Beam path

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Beam courses in a zoom lens (schematic diagram)

As the optical path of the geometrical course of light rays by means of optical devices (is microscopes , telescopes , projectors , Umbildegeräte, spectrographs , etc.), respectively. The associated subject area is geometric optics (ray optics ). To simplify matters, it is assumed that light consists of small particles ( photons ) that move on straight paths as long as they are not deflected by lenses , mirrors (planar arched ), prisms or other optical components. This term is also used for the direction of travel of X-rays .

In most optical instruments, the incoming light is bundled to the focal point by an objective made of lenses or a primary mirror , from where it is either viewed visually through an eyepiece or sent to another radiation receiver (photo camera, CCD sensor, spectrograph, etc.). Often the beam path is flat mirror deflected to him of observation should be more accessible.

Astronomical mirror telescopes are usually also equipped with secondary mirrors to extend the focal length, astrographs also to shorten it. In photography , on the other hand, sliding lens systems are used, for example as a zoom lens .

When designing an optical device, there is often a choice between lenses or mirrors as the main imaging elements. Lenses have the advantage of a rather straight overall structure, and larger distances between them can easily be bridged. Mirrors have advantages where a compact, "folded" construction is sought and where the observation of broad spectral ranges is concerned, since with them a typical lens error such as chromatic aberration does not occur in principle.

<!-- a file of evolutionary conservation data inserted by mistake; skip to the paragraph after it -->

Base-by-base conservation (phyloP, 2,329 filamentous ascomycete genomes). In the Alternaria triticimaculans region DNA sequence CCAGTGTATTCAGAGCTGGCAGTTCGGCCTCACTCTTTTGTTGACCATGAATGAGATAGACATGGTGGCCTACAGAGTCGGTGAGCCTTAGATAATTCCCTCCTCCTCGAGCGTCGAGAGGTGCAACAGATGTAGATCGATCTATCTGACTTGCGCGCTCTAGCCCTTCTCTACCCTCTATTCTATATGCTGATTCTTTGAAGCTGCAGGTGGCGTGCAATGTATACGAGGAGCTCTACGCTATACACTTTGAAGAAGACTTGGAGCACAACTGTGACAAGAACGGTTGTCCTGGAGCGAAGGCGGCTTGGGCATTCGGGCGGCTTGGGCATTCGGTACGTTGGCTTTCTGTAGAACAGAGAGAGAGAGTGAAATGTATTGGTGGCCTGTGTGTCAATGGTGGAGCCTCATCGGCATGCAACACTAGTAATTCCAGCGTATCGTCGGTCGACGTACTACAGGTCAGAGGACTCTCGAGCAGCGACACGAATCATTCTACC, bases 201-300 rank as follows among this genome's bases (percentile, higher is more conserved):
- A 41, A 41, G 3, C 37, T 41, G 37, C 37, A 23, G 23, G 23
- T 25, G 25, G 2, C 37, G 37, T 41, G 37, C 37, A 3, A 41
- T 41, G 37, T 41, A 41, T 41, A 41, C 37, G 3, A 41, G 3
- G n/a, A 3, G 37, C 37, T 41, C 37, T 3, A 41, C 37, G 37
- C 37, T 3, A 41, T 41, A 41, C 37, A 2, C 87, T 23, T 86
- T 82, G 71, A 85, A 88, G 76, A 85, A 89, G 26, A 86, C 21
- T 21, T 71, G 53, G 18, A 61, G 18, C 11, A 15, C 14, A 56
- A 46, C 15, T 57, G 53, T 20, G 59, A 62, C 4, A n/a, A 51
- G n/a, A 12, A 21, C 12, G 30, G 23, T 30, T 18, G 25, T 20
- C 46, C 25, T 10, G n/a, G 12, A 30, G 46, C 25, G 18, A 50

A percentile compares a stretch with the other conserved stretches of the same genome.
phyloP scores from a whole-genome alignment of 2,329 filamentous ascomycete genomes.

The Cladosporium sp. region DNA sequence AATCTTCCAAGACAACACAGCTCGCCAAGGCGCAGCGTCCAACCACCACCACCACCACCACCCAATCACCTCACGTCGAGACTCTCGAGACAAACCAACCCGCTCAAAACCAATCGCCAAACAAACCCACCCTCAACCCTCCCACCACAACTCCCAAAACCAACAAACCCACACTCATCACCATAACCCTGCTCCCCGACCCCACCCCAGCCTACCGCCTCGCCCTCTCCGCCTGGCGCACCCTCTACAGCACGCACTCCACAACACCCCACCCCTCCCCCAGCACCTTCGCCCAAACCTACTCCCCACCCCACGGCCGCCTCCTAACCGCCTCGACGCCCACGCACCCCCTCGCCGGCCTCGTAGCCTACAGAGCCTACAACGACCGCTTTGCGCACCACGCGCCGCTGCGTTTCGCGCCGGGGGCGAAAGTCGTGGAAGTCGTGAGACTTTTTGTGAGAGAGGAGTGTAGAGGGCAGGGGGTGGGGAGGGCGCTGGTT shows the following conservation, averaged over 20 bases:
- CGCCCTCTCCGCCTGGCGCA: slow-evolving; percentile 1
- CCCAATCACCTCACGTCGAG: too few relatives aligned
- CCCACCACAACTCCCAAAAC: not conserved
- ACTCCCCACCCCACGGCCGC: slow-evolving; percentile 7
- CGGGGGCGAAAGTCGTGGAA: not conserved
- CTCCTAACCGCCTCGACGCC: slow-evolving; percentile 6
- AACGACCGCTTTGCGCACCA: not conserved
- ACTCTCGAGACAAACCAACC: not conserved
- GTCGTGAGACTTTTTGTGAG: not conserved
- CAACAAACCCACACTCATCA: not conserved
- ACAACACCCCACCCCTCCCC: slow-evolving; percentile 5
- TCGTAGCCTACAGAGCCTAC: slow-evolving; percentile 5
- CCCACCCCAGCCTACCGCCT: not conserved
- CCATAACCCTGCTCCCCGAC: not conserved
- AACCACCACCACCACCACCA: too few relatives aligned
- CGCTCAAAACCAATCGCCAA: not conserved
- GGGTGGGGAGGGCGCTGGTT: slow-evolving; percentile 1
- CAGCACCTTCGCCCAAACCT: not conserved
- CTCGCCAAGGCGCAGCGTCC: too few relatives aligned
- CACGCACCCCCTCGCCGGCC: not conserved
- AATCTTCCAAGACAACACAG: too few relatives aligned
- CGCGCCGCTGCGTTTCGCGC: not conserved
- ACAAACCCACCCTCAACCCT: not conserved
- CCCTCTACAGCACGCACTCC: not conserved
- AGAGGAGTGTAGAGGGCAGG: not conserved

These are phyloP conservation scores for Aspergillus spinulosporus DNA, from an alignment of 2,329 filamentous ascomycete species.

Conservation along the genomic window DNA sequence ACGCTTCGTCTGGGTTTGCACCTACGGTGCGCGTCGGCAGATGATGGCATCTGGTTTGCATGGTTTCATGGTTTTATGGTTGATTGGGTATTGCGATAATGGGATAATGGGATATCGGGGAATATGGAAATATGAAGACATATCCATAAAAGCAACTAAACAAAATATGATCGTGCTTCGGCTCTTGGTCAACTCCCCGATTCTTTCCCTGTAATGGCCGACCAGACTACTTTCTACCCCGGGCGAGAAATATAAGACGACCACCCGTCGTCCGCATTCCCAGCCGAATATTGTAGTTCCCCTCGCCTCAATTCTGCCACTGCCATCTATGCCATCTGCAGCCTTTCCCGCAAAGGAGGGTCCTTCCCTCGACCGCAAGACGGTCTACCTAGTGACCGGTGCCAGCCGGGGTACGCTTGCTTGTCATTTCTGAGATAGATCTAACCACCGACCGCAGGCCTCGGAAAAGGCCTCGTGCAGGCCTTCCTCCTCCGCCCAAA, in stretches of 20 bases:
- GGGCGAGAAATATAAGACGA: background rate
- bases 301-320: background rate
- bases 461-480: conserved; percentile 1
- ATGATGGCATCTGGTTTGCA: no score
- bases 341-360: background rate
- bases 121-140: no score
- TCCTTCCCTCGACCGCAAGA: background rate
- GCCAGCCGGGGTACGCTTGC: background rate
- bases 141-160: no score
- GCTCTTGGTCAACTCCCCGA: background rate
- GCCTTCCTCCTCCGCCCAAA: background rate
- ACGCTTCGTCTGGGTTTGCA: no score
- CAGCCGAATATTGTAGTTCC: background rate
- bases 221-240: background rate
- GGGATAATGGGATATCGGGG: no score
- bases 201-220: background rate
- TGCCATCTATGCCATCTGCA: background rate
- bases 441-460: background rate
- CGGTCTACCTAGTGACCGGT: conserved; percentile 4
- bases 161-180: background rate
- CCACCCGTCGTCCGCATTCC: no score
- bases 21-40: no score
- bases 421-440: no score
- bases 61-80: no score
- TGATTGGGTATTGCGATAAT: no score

In technical terms, mirrors have the advantage that they can be mounted over the entire surface (not just on the edge like lenses). They can also be produced in larger dimensions, whereas telescope lenses are limited to a maximum of 1 m in diameter due to the bending of the lens . On the other hand, glass lenses are thermally more stable than most mirror materials in terms of changes in focal length and shape, as they have a lower coefficient of thermal expansion .

Optical devices with a beam path

A chained beam path is often used in projecting optical systems . Telecentric beam paths can be used if the image scale is to be independent of the object distance or the image distance or if distortions are to be avoided. In the case of pericentric beam paths , several side surfaces of an object can be recorded with a single image.

Below is a selection of optical devices in which the beam path plays an important role: